Leaping off our soap box, and in the interests of continuing to fuel the local tourist trap, we nevertheless embarked on three half day trips to see some of the natural wonders nearby. The first and most spectacular of these was watching the sun set in the Valle de la Luna, appropriately named given the moon-like, arid landscape. The venture was made all the more entertaining by an extremely enthusiastic local tour guide who pronounced that she was "salty not sweet", just like the landscape. After climbing through salt caves, walking along a mountain ridge and observing some pretty quirky rock formations, the colours of the sunset were magnificent, even if we did enjoy it with hundreds of others who were on the same ridge as us.



The next day saw us climb significantly in altitude, all the way to 4200m above sea level to visit the Lagunas Altiplanas. Given altitude sickness can kick in from around 2500m, we expected to feel a little queasy, but apart from a few slightly breathless moments we managed to avoid the worser symptoms. Endless salt flats and marshes housed the breeding sites of three types of flamingo, and we also took in the view of three huge lagoons, that were overseen by snow capped but active volcanoes.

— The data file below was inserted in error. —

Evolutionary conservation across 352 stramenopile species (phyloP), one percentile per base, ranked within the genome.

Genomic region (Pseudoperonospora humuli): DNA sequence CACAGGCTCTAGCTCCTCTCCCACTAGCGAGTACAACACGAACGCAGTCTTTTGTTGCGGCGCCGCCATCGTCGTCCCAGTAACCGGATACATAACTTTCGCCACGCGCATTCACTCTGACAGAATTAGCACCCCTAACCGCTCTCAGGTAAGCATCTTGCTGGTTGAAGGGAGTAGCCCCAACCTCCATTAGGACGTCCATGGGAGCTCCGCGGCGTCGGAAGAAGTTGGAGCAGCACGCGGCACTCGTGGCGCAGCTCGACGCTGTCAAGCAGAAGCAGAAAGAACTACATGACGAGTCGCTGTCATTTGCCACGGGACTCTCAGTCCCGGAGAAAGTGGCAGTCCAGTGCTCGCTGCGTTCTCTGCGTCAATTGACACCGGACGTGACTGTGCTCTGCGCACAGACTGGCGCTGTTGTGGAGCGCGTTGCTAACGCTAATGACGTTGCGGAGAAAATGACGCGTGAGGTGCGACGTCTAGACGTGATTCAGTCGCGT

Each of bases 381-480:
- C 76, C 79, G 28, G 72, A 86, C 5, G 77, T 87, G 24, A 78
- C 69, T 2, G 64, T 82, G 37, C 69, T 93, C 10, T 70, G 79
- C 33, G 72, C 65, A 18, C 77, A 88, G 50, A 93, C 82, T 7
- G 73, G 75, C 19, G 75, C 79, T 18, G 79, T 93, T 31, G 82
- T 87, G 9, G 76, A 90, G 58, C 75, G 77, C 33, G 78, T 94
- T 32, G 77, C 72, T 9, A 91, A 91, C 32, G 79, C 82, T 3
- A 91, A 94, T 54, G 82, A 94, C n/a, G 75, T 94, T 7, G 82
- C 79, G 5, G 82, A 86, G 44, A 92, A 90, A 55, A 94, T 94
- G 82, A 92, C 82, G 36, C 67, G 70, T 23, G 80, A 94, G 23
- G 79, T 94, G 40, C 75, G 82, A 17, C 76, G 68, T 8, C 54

A stark reminder of the tectonic activity in the region came in 2010, when an earthquake measuring 8.8 on the Richter scale decimated many towns. Continuing along this geologic theme, a 4.30am rise saw us take in the El Tatio Geysers on our last full day. At over 4300m, this is the highest geyser field in the world, with more than 60 geysers and hundreds of other outlets that bubbled and steamed away into the dawn. In temperatures of about five degrees, we also bravely stripped off and went for a swim in a geothermal pool, feeling shivery but rejuvenated afterwards.